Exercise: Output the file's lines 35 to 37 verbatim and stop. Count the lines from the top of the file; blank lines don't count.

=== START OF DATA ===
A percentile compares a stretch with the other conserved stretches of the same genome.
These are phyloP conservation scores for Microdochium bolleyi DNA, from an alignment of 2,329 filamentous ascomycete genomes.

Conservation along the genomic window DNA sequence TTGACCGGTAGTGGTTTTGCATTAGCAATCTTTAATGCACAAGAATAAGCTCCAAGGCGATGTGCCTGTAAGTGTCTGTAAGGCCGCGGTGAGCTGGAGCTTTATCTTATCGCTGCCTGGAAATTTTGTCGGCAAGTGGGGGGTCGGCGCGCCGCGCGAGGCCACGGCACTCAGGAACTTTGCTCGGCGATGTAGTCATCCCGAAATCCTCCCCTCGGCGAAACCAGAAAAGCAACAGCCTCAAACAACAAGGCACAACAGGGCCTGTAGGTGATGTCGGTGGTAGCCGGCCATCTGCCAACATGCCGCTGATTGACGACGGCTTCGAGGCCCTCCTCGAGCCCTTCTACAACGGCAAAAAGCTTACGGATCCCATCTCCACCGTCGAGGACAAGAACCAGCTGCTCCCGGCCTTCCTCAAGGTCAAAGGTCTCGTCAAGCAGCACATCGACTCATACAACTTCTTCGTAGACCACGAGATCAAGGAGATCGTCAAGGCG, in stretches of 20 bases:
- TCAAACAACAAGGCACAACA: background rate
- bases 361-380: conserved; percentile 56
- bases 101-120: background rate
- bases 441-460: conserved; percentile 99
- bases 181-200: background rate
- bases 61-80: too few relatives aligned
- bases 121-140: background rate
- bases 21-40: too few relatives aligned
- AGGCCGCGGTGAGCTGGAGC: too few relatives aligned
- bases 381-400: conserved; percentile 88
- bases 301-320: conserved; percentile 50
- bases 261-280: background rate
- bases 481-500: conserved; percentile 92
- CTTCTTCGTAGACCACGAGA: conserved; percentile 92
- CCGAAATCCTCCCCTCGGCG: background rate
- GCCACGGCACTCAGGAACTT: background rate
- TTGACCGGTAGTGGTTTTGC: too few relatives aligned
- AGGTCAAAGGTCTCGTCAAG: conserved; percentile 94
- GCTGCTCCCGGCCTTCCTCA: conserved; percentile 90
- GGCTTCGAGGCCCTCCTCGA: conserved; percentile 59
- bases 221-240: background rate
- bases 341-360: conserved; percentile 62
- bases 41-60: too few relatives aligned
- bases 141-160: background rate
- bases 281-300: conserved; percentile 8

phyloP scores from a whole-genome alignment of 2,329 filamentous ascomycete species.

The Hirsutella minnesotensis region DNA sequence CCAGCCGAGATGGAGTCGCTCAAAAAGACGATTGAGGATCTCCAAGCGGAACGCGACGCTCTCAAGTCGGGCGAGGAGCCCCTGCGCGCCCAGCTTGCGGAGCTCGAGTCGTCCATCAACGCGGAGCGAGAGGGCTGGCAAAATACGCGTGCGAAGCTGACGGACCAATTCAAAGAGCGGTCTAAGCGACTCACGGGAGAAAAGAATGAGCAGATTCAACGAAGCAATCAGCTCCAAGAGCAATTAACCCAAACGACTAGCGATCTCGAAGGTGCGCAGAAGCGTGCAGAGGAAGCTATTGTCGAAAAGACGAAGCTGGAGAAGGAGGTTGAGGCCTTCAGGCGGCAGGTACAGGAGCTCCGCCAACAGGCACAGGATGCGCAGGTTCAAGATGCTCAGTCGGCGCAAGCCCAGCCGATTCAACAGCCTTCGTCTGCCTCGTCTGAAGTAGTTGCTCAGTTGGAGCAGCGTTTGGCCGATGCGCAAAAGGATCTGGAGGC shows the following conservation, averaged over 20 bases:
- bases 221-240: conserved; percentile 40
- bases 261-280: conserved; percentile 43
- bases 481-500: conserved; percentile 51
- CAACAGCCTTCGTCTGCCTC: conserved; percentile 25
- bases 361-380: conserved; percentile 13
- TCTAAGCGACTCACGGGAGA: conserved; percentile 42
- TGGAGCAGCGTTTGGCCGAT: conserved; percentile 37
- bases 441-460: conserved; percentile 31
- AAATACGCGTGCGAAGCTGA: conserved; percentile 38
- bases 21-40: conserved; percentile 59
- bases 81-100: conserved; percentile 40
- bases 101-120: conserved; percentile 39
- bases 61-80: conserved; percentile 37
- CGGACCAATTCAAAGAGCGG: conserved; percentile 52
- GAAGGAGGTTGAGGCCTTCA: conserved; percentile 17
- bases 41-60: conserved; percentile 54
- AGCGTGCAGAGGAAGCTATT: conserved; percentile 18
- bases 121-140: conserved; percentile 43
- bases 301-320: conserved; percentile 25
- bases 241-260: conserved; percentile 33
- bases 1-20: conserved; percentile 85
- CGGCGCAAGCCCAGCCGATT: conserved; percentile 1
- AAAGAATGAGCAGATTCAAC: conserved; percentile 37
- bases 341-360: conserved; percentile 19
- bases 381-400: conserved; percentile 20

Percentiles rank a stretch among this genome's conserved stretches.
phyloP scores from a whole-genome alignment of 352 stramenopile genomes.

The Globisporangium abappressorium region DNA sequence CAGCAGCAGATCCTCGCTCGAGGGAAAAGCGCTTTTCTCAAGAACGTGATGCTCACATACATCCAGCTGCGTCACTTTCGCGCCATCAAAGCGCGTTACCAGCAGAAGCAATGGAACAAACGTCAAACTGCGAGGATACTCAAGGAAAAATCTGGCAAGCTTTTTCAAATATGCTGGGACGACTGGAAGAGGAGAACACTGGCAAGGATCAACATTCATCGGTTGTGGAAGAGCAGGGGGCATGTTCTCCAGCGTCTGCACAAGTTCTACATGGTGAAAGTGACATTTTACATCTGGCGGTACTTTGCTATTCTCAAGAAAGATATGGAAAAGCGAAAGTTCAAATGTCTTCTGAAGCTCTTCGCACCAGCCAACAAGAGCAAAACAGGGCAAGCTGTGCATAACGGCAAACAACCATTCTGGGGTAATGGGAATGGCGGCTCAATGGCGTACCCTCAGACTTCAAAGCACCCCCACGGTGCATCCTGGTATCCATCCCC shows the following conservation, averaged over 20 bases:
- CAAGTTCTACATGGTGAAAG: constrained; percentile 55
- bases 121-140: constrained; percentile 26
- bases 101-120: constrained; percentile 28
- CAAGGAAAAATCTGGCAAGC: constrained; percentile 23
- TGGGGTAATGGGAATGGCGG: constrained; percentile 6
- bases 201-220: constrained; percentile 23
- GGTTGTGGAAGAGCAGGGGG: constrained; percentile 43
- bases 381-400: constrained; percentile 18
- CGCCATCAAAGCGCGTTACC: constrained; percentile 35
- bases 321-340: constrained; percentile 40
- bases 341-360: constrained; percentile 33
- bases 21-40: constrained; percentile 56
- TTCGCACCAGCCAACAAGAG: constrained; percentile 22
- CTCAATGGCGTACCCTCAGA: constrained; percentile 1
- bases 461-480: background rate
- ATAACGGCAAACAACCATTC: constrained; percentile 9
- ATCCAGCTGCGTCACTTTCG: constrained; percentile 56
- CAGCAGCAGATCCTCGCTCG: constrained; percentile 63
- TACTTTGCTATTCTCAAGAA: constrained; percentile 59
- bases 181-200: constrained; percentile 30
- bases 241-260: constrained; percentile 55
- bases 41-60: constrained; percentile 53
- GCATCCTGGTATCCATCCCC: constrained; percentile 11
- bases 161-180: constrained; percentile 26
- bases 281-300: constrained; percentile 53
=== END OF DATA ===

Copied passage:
- bases 361-380: conserved; percentile 13
- TCTAAGCGACTCACGGGAGA: conserved; percentile 42
- TGGAGCAGCGTTTGGCCGAT: conserved; percentile 37